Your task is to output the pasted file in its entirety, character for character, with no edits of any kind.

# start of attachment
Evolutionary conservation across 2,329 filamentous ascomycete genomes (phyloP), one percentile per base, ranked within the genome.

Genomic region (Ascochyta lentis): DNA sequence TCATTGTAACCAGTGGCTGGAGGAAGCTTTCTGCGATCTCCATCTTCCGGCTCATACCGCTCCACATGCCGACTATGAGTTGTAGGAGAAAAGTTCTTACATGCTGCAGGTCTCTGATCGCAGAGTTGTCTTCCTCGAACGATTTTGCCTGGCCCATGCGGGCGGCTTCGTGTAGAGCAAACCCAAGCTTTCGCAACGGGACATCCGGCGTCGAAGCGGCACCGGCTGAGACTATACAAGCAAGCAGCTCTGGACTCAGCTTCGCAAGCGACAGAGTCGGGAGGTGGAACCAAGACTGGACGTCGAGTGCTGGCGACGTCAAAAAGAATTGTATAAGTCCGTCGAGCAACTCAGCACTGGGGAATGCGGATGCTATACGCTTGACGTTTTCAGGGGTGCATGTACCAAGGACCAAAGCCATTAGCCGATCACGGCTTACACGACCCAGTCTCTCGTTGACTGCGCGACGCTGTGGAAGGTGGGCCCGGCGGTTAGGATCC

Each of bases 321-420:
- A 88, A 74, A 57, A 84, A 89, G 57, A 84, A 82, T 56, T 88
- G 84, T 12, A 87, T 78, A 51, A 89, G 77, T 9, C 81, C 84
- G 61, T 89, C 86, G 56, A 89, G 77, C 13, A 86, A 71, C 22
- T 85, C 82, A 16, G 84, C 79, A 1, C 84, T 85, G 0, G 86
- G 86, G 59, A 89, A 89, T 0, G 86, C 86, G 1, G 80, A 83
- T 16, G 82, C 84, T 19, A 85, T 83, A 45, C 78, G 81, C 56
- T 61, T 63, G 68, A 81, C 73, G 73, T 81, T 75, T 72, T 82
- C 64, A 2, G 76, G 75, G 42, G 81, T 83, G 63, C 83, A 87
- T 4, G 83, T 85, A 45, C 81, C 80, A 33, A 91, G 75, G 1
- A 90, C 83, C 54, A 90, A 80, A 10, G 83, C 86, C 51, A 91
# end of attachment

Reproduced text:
Evolutionary conservation across 2,329 filamentous ascomycete genomes (phyloP), one percentile per base, ranked within the genome.

Genomic region (Ascochyta lentis): DNA sequence TCATTGTAACCAGTGGCTGGAGGAAGCTTTCTGCGATCTCCATCTTCCGGCTCATACCGCTCCACATGCCGACTATGAGTTGTAGGAGAAAAGTTCTTACATGCTGCAGGTCTCTGATCGCAGAGTTGTCTTCCTCGAACGATTTTGCCTGGCCCATGCGGGCGGCTTCGTGTAGAGCAAACCCAAGCTTTCGCAACGGGACATCCGGCGTCGAAGCGGCACCGGCTGAGACTATACAAGCAAGCAGCTCTGGACTCAGCTTCGCAAGCGACAGAGTCGGGAGGTGGAACCAAGACTGGACGTCGAGTGCTGGCGACGTCAAAAAGAATTGTATAAGTCCGTCGAGCAACTCAGCACTGGGGAATGCGGATGCTATACGCTTGACGTTTTCAGGGGTGCATGTACCAAGGACCAAAGCCATTAGCCGATCACGGCTTACACGACCCAGTCTCTCGTTGACTGCGCGACGCTGTGGAAGGTGGGCCCGGCGGTTAGGATCC

Each of bases 321-420:
- A 88, A 74, A 57, A 84, A 89, G 57, A 84, A 82, T 56, T 88
- G 84, T 12, A 87, T 78, A 51, A 89, G 77, T 9, C 81, C 84
- G 61, T 89, C 86, G 56, A 89, G 77, C 13, A 86, A 71, C 22
- T 85, C 82, A 16, G 84, C 79, A 1, C 84, T 85, G 0, G 86
- G 86, G 59, A 89, A 89, T 0, G 86, C 86, G 1, G 80, A 83
- T 16, G 82, C 84, T 19, A 85, T 83, A 45, C 78, G 81, C 56
- T 61, T 63, G 68, A 81, C 73, G 73, T 81, T 75, T 72, T 82
- C 64, A 2, G 76, G 75, G 42, G 81, T 83, G 63, C 83, A 87
- T 4, G 83, T 85, A 45, C 81, C 80, A 33, A 91, G 75, G 1
- A 90, C 83, C 54, A 90, A 80, A 10, G 83, C 86, C 51, A 91